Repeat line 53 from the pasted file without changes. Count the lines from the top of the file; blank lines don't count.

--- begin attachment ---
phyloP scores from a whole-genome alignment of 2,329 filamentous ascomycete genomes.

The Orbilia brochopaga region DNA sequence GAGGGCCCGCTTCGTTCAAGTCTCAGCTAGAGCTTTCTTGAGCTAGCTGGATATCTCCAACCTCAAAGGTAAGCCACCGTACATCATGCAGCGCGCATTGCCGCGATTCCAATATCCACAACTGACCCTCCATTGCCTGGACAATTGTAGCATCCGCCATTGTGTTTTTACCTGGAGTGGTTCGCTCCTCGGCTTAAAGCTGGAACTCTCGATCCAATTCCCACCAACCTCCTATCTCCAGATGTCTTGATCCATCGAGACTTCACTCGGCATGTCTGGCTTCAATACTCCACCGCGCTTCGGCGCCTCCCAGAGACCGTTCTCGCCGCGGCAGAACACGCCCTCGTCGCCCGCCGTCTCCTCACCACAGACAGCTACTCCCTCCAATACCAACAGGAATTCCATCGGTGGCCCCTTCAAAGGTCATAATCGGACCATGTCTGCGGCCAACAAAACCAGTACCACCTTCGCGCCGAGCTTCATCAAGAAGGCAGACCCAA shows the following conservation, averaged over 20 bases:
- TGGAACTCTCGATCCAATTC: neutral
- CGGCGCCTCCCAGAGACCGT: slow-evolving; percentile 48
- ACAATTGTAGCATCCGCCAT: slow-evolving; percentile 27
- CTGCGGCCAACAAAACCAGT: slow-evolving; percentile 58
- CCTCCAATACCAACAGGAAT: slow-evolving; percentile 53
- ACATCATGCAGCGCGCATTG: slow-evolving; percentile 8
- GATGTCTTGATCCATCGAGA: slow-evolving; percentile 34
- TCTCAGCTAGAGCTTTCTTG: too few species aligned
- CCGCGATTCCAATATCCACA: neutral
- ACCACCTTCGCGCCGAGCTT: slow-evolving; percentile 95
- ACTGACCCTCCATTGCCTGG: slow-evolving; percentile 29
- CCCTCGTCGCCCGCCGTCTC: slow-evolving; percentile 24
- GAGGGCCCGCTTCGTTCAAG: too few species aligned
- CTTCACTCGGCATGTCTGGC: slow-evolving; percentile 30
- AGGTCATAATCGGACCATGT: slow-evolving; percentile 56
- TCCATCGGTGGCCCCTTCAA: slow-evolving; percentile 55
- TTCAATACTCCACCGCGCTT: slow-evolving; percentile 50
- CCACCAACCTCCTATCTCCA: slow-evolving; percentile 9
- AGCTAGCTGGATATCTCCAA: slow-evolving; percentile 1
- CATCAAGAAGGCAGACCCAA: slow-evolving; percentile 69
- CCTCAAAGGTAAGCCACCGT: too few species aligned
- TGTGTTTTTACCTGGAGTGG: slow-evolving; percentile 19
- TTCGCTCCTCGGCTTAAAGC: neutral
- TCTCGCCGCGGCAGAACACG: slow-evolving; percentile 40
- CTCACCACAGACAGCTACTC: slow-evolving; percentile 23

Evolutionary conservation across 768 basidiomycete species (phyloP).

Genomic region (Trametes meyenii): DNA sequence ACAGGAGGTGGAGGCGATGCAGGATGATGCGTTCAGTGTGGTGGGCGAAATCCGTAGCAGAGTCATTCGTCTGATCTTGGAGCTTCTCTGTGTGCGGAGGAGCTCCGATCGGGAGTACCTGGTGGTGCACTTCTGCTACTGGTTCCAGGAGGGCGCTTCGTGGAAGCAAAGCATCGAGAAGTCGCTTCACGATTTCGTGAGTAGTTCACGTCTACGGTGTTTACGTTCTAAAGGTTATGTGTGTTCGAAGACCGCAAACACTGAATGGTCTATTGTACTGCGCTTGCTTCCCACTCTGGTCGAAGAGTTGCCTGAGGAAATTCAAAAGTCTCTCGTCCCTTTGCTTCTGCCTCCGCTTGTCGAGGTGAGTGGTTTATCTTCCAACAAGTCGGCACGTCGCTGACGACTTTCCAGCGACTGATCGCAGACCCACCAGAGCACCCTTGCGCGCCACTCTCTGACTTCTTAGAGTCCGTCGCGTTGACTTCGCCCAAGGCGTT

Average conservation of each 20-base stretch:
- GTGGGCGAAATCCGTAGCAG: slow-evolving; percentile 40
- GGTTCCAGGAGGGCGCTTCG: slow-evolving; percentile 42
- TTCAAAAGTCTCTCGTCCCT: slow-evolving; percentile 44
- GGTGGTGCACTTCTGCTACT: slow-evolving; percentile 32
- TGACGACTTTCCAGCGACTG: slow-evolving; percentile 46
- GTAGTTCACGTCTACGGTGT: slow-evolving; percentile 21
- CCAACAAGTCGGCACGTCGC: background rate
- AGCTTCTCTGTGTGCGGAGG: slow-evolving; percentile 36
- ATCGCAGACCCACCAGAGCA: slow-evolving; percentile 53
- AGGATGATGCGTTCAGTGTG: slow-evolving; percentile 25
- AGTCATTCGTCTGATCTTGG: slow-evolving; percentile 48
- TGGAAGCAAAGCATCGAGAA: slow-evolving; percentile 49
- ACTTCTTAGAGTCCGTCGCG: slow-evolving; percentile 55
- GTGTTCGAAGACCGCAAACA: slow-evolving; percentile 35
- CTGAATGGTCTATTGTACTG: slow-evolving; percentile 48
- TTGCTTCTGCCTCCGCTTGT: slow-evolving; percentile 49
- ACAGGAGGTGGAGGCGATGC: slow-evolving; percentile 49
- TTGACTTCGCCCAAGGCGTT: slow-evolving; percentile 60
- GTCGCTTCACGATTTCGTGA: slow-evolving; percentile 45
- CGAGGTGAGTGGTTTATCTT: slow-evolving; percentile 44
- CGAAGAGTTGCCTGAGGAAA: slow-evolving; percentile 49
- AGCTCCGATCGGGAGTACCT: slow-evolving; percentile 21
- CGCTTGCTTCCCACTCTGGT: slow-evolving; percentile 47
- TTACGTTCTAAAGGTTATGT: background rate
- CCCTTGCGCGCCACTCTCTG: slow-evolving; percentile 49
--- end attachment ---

- CGCTTGCTTCCCACTCTGGT: slow-evolving; percentile 47